While there are some habits that should be broken, there are a few habits that may be worth making in the name of ending global poverty. For example, if the bad habit in question is spending money on a large, frivolous coffee every day, then a good habit that could replace it would be using the money spent to fund a program that fights global poverty.
Jeremy Dean, author and founder of PsyBlog, offers years of experience in how to break a bad habit, and in one particular post entitled How to Help Other People Change Their Habits. According to Dean, there are three simple steps to helping someone break a habit. Following the steps below can help break a habit and make room for good habits that could change the world.
Step 1: Acknowledge that the person in question wants to change a habit and is open to help in doing so. As long as they are open to change, then they are ready for step two.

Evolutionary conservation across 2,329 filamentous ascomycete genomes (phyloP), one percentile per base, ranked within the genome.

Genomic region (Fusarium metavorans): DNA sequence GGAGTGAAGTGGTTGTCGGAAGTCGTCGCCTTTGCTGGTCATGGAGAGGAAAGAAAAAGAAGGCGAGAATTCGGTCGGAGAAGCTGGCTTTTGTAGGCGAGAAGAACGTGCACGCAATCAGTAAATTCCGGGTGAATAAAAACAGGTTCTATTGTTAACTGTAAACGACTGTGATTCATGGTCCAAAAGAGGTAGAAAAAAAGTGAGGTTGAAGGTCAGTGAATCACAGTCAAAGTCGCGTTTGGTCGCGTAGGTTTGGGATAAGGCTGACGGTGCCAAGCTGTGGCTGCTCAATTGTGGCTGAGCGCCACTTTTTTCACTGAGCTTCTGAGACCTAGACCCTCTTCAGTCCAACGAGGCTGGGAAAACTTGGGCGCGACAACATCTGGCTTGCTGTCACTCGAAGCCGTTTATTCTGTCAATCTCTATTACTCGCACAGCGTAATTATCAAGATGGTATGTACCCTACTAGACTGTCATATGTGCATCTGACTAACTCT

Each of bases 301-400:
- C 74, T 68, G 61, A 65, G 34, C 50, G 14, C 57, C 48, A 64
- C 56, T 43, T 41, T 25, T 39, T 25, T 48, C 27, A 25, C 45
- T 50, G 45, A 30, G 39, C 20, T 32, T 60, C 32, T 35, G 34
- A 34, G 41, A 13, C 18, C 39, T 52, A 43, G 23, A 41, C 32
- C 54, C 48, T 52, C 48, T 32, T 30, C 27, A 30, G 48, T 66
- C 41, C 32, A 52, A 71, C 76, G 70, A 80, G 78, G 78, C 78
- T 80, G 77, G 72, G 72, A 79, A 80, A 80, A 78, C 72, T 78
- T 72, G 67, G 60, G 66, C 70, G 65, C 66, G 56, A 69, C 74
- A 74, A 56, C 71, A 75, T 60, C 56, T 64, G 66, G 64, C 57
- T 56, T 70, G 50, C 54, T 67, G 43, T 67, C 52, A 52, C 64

Step 2: Avoid a judgmental attitude. Find a balance between a voice of support and encouragement and a tone of judgment. It is a habit in and of its self to remain non-judgmental, but when assisting another in achieving a difficult goal, even footing is a must.
Step 3: Increase self-awareness and identify the situation that encourages the bad habit. Many habits are performed unconsciously, repeatedly and in recurring situations. Identifying the situation or emotions that trigger the behavior help to break a habit and the reversal can begin.
Remember to work together when breaking a bad habit, and try not force someone to change if there is no desire to do so. Through his research, Dean says that it could take up to two months to break a habit, but with support and perseverance, it can be done. Try channeling bad habit energy into good causes like blogging for the Borgen Project, taking the Pledge, or trading in the cost of your daily coffee for a vaccination sponsored by UNICEF.
– Kira Maixner